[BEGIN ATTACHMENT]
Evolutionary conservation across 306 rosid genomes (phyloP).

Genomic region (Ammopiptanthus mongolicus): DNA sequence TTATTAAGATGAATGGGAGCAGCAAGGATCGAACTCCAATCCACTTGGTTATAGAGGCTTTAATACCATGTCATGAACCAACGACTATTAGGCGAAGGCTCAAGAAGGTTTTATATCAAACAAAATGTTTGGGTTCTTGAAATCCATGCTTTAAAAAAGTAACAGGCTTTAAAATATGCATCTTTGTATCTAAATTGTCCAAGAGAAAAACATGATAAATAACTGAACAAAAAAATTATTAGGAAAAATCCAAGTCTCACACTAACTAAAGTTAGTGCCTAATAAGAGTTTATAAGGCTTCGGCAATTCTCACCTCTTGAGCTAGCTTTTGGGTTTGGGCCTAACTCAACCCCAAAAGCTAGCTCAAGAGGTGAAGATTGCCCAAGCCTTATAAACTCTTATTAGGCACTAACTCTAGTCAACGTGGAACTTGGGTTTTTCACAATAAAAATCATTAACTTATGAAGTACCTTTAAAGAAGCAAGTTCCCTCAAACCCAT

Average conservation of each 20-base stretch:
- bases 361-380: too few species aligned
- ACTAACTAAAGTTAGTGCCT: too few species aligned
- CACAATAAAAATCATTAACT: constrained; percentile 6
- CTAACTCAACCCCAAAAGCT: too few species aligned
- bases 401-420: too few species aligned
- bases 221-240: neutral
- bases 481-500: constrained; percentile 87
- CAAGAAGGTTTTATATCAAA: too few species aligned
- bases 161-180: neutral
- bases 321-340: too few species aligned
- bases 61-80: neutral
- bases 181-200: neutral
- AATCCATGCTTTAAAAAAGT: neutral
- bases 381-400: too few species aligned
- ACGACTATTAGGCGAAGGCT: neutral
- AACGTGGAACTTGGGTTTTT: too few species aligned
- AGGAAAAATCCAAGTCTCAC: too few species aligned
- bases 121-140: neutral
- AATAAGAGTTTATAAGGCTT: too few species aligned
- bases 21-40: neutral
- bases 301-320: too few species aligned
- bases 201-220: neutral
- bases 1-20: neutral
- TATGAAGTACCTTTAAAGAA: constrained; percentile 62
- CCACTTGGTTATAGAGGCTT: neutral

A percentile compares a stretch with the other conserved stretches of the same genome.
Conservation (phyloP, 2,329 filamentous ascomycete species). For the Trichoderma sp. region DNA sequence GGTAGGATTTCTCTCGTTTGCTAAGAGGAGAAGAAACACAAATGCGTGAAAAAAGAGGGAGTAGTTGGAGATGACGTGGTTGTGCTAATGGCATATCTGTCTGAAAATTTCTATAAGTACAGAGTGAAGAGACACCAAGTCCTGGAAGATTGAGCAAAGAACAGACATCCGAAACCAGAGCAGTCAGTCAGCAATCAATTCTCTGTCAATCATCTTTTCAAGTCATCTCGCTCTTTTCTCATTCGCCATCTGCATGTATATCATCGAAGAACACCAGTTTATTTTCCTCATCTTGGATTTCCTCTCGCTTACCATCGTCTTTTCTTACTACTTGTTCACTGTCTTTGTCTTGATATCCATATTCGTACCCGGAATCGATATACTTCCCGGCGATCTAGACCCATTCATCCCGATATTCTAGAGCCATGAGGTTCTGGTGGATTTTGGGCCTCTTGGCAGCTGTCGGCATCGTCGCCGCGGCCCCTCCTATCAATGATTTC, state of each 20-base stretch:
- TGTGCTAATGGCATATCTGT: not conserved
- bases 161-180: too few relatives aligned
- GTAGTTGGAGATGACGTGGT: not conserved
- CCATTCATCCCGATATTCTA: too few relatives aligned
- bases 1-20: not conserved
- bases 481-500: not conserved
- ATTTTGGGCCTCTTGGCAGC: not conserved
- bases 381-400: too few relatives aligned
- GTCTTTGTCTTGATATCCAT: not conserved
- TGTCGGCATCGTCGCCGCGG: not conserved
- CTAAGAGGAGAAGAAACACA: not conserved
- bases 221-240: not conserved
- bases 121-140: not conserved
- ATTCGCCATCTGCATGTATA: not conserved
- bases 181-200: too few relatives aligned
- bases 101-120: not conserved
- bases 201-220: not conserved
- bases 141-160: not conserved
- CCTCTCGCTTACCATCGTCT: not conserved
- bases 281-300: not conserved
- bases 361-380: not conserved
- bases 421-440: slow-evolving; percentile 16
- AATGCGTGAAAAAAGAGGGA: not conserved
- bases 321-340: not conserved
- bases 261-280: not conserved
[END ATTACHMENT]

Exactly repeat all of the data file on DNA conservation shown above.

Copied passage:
Evolutionary conservation across 306 rosid genomes (phyloP).

Genomic region (Ammopiptanthus mongolicus): DNA sequence TTATTAAGATGAATGGGAGCAGCAAGGATCGAACTCCAATCCACTTGGTTATAGAGGCTTTAATACCATGTCATGAACCAACGACTATTAGGCGAAGGCTCAAGAAGGTTTTATATCAAACAAAATGTTTGGGTTCTTGAAATCCATGCTTTAAAAAAGTAACAGGCTTTAAAATATGCATCTTTGTATCTAAATTGTCCAAGAGAAAAACATGATAAATAACTGAACAAAAAAATTATTAGGAAAAATCCAAGTCTCACACTAACTAAAGTTAGTGCCTAATAAGAGTTTATAAGGCTTCGGCAATTCTCACCTCTTGAGCTAGCTTTTGGGTTTGGGCCTAACTCAACCCCAAAAGCTAGCTCAAGAGGTGAAGATTGCCCAAGCCTTATAAACTCTTATTAGGCACTAACTCTAGTCAACGTGGAACTTGGGTTTTTCACAATAAAAATCATTAACTTATGAAGTACCTTTAAAGAAGCAAGTTCCCTCAAACCCAT

Average conservation of each 20-base stretch:
- bases 361-380: too few species aligned
- ACTAACTAAAGTTAGTGCCT: too few species aligned
- CACAATAAAAATCATTAACT: constrained; percentile 6
- CTAACTCAACCCCAAAAGCT: too few species aligned
- bases 401-420: too few species aligned
- bases 221-240: neutral
- bases 481-500: constrained; percentile 87
- CAAGAAGGTTTTATATCAAA: too few species aligned
- bases 161-180: neutral
- bases 321-340: too few species aligned
- bases 61-80: neutral
- bases 181-200: neutral
- AATCCATGCTTTAAAAAAGT: neutral
- bases 381-400: too few species aligned
- ACGACTATTAGGCGAAGGCT: neutral
- AACGTGGAACTTGGGTTTTT: too few species aligned
- AGGAAAAATCCAAGTCTCAC: too few species aligned
- bases 121-140: neutral
- AATAAGAGTTTATAAGGCTT: too few species aligned
- bases 21-40: neutral
- bases 301-320: too few species aligned
- bases 201-220: neutral
- bases 1-20: neutral
- TATGAAGTACCTTTAAAGAA: constrained; percentile 62
- CCACTTGGTTATAGAGGCTT: neutral

A percentile compares a stretch with the other conserved stretches of the same genome.
Conservation (phyloP, 2,329 filamentous ascomycete species). For the Trichoderma sp. region DNA sequence GGTAGGATTTCTCTCGTTTGCTAAGAGGAGAAGAAACACAAATGCGTGAAAAAAGAGGGAGTAGTTGGAGATGACGTGGTTGTGCTAATGGCATATCTGTCTGAAAATTTCTATAAGTACAGAGTGAAGAGACACCAAGTCCTGGAAGATTGAGCAAAGAACAGACATCCGAAACCAGAGCAGTCAGTCAGCAATCAATTCTCTGTCAATCATCTTTTCAAGTCATCTCGCTCTTTTCTCATTCGCCATCTGCATGTATATCATCGAAGAACACCAGTTTATTTTCCTCATCTTGGATTTCCTCTCGCTTACCATCGTCTTTTCTTACTACTTGTTCACTGTCTTTGTCTTGATATCCATATTCGTACCCGGAATCGATATACTTCCCGGCGATCTAGACCCATTCATCCCGATATTCTAGAGCCATGAGGTTCTGGTGGATTTTGGGCCTCTTGGCAGCTGTCGGCATCGTCGCCGCGGCCCCTCCTATCAATGATTTC, state of each 20-base stretch:
- TGTGCTAATGGCATATCTGT: not conserved
- bases 161-180: too few relatives aligned
- GTAGTTGGAGATGACGTGGT: not conserved
- CCATTCATCCCGATATTCTA: too few relatives aligned
- bases 1-20: not conserved
- bases 481-500: not conserved
- ATTTTGGGCCTCTTGGCAGC: not conserved
- bases 381-400: too few relatives aligned
- GTCTTTGTCTTGATATCCAT: not conserved
- TGTCGGCATCGTCGCCGCGG: not conserved
- CTAAGAGGAGAAGAAACACA: not conserved
- bases 221-240: not conserved
- bases 121-140: not conserved
- ATTCGCCATCTGCATGTATA: not conserved
- bases 181-200: too few relatives aligned
- bases 101-120: not conserved
- bases 201-220: not conserved
- bases 141-160: not conserved
- CCTCTCGCTTACCATCGTCT: not conserved
- bases 281-300: not conserved
- bases 361-380: not conserved
- bases 421-440: slow-evolving; percentile 16
- AATGCGTGAAAAAAGAGGGA: not conserved
- bases 321-340: not conserved
- bases 261-280: not conserved